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Are your arm muscles sore after your exercise routine? Good. Because arm muscle soreness after exercise means your muscles are getting stronger. So don't stop exercising; rather keep to your routine and put a pair of Uvoider Compression Arm Sleeves - More Support™ Series in your gym bag for wear both during and after exercise
Whether you are just starting an exercise program for the first time or are a regular at the gym, muscle soreness after exercise is common and okay. When you use and stress your muscles, they will become sore. Sometimes the soreness and fatigue of a hard workout goes away quickly and other times they don't. Referred to as Delayed Onset Muscle Soreness, or DOMS, muscle soreness after a workout can occur and be felt most strongly one to three days after your exercise. This is especially the case for crossfit and exercise newcomers after strenuously using muscle groups not normally or often used. Just a few sets of pullups can leave arms sore for days. And that's okay.
So how do you manage muscle soreness? Is there a cure for muscle soreness? Physiologists all agree there is no cure for muscle soreness but there are measures that you can take to help the muscle recovery process. Here are a number of measures that can help you manage your muscle soreness:
Simply put, people don't stretch enough. Stretching is good to do before exercise, during exercise, and after exercise. Stretching promotes flexibility and good posture. And stretching not only strengthens your muscles but it helps to prevent injuries. When your muscles are stretched and warm, muscle movement is much easier, smoother and fluid-like. Conversely, muscles that are not regularly stretched can become stiff and prone to spasm.
Ice and heat can both be effective treatments for sore muscles. A few things to keep in mind. Heat is good for blood flow which is effective for reducing spasms, relieving stiffness, and relaxing tightened muscles. Applying heat to your sore muscles will relieve pain and soreness. Ice is good for muscles soreness as well, especially for reducing swelling. Many trainers advocate using ice for an injury and using heat for chronic muscle pain.
NSAIDs are non-steroidal anti-inflammatory drugs such as aspirin, ibuprofen, and any number of over the counter products that you can buy at drug stores, grocery stores, and gas stations just to name a few common places. NSAIDs relieve pain, lower fever, and reduce swelling. However, there are side effects and risks that you should be aware of. NSAIDs can cause nausea, vomiting, diarrhea, constipation, loss of appetite, rash, headaches, dizziness, and drowsiness. More serious side effects include kidney failure, liver failure, ulcers, and prolonged bleeding. NSAIDs can also cause the retention of lymph fluid which can lead to edema. Unless prescribed by a doctor or really needed, don't make a habit out of taking NSAIDs.
Massage can be very good for sore muscles, but you have to use your judgment. Yes, a deep tissue massage is a great way to flush out the toxic waste that your muscles produce during a rigorous workout. But if you are recovering from an injury, take a pass on the deep tissue massage as it is likely to make your injury worse, not better. If you are just really sore, but not injured, go for a relaxation massage, aka a Swedish massage. This is a lighter massage that stimulates blood flow and lymph fluid circulation - excellent and safe treatment for sore muscles.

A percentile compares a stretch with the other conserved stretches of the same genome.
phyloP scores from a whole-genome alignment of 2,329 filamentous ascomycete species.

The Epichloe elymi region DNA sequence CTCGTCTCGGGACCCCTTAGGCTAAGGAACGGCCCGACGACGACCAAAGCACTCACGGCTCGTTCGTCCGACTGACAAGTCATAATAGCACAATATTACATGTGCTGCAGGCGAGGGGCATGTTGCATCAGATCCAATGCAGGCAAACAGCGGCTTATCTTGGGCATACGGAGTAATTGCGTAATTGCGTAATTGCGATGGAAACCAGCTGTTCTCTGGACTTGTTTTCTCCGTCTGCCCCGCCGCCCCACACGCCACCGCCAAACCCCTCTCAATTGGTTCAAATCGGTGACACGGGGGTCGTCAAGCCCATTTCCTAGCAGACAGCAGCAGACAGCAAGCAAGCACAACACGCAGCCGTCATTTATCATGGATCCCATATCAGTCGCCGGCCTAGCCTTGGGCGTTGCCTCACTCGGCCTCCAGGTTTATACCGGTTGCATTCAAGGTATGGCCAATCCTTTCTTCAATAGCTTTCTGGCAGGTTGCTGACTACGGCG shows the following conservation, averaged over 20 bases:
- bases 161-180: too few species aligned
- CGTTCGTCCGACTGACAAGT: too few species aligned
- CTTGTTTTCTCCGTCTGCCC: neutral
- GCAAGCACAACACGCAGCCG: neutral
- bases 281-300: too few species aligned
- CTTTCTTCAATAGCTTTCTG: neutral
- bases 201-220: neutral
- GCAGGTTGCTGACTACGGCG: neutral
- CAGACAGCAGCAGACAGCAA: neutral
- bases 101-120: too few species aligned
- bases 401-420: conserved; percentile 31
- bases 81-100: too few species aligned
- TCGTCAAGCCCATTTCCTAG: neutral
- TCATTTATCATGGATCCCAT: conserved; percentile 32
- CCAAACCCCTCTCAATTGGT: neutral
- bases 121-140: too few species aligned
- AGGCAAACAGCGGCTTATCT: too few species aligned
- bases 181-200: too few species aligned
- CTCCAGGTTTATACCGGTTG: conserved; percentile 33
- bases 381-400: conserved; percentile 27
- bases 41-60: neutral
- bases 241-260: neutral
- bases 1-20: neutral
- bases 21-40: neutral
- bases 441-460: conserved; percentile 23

Overlooked by many is a good cool-down routine. A good cool-down routine is one of the most effective and safe ways to prevent muscle soreness. After a run, be sure to walk it off. After lifting weights, don't forget to stretch. Many fitness trainers even recommend incorporating a cool-down training session as part of your weekly routine. This promotes blood flow and oxygen circulation which helps to recover, relieve, and strengthen sore muscles.
It is hard not to notice the take up in compression wear and for good reason. If you have sore muscles, compression can help. You can wear compression during your exercise and after to get the benefits of better blood flow, improved oxygenation, muscle support, pain relief and comfort. If you are a runner, compression calf sleeves will support your muscles and help you have a better run. If you are in the gym lifting weights or doing crossfit, compression arm and calf sleeves will support your muscle groups and keep you feeling fresh, relaxed, and ready to go. And after your run or workout, compression sleeves will help with muscle recovery.
Most people agree, the most effective treatment for sore muscles is resting your body and getting plenty of sleep. It is during sleep that the body produces the growth factors and hormones that recover and repair sore muscles. There is truth and medical support for the adage, no pain no gain. The process of muscle stress and muscle recovery is what leads to muscle strength and improved health and fitness. But listen to your body. If your body is telling you that you need to take a break or have a good night's sleep, be sure to hear and comply.
National Library of Medicine - Stretching to prevent muscle soreness
Mayo Foundation - Muscle Pain
WebMD - How to Manage Sore Muscles and Joint Pain